As it turns out, cancer cells are all capable of slowing down and entering a hibernation-like state known as “diapause”. In this status, they are able to survive chemotherapy and build up a resistance to the drugs. They work as a group and enter diapause in a coordinated fashion. Dr. Catherine O’Brien, MD, Ph.D et al have led a research team at the Princess Margaret Cancer Center from the University of Toronto to combine cellular barcoding (marking specific cells to trace them over time) and mathematical modeling in order to figure out this pattern.
Human colorectal cancer cells were isolated into a petri dish and treated with chemotherapy drugs. Then, they were observed over time. The study showed the cells going into a slow-dividing state, requiring little nutrition to survive. This mechanism is used by over 100 different mammalian species during embryonic development for increased odds of survival, but the cancer cells have hijacked it to survive chemotherapy treatment. However, this process requires activating the autophagy process to function. So, the researchers have tested a small molecule that inhibits autophagy to determine if it makes the cancer cells vulnerable. As a result, the chemotherapy successfully killed the cells. This provides yet another possible target in our fight against this myriad of diseases.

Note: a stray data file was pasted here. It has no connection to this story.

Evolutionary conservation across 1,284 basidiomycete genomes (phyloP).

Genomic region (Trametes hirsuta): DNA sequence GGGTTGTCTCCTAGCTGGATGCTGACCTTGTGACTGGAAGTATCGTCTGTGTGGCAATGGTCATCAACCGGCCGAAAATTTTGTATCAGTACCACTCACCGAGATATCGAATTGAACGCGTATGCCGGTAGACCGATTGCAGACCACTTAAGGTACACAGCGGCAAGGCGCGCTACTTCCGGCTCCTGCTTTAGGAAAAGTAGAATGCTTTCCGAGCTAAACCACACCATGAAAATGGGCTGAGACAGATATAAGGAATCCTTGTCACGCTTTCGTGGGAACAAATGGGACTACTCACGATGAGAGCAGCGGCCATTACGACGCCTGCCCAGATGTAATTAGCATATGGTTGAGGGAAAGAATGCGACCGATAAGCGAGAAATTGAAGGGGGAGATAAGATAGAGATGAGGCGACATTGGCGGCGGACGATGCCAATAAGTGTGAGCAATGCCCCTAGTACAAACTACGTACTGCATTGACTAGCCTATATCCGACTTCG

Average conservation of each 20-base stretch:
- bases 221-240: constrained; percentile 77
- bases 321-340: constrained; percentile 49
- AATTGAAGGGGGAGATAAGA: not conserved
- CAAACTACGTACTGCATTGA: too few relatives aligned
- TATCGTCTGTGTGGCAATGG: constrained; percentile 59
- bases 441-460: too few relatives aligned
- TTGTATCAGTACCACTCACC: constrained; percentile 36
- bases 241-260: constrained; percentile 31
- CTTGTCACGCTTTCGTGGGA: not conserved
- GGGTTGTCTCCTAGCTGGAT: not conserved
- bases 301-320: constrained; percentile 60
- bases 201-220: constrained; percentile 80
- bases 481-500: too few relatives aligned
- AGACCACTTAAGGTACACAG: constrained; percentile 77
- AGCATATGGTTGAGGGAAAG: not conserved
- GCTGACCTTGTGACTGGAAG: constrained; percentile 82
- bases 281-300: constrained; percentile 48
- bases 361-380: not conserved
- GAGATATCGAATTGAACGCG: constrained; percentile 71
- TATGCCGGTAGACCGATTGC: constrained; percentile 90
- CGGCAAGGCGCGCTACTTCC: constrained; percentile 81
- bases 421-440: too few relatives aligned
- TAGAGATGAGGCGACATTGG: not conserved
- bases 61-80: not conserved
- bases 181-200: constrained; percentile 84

For those interested, here is the link to the article: https://www.cell.com/cell/fulltext/S0092-8674(20)31535-X#%20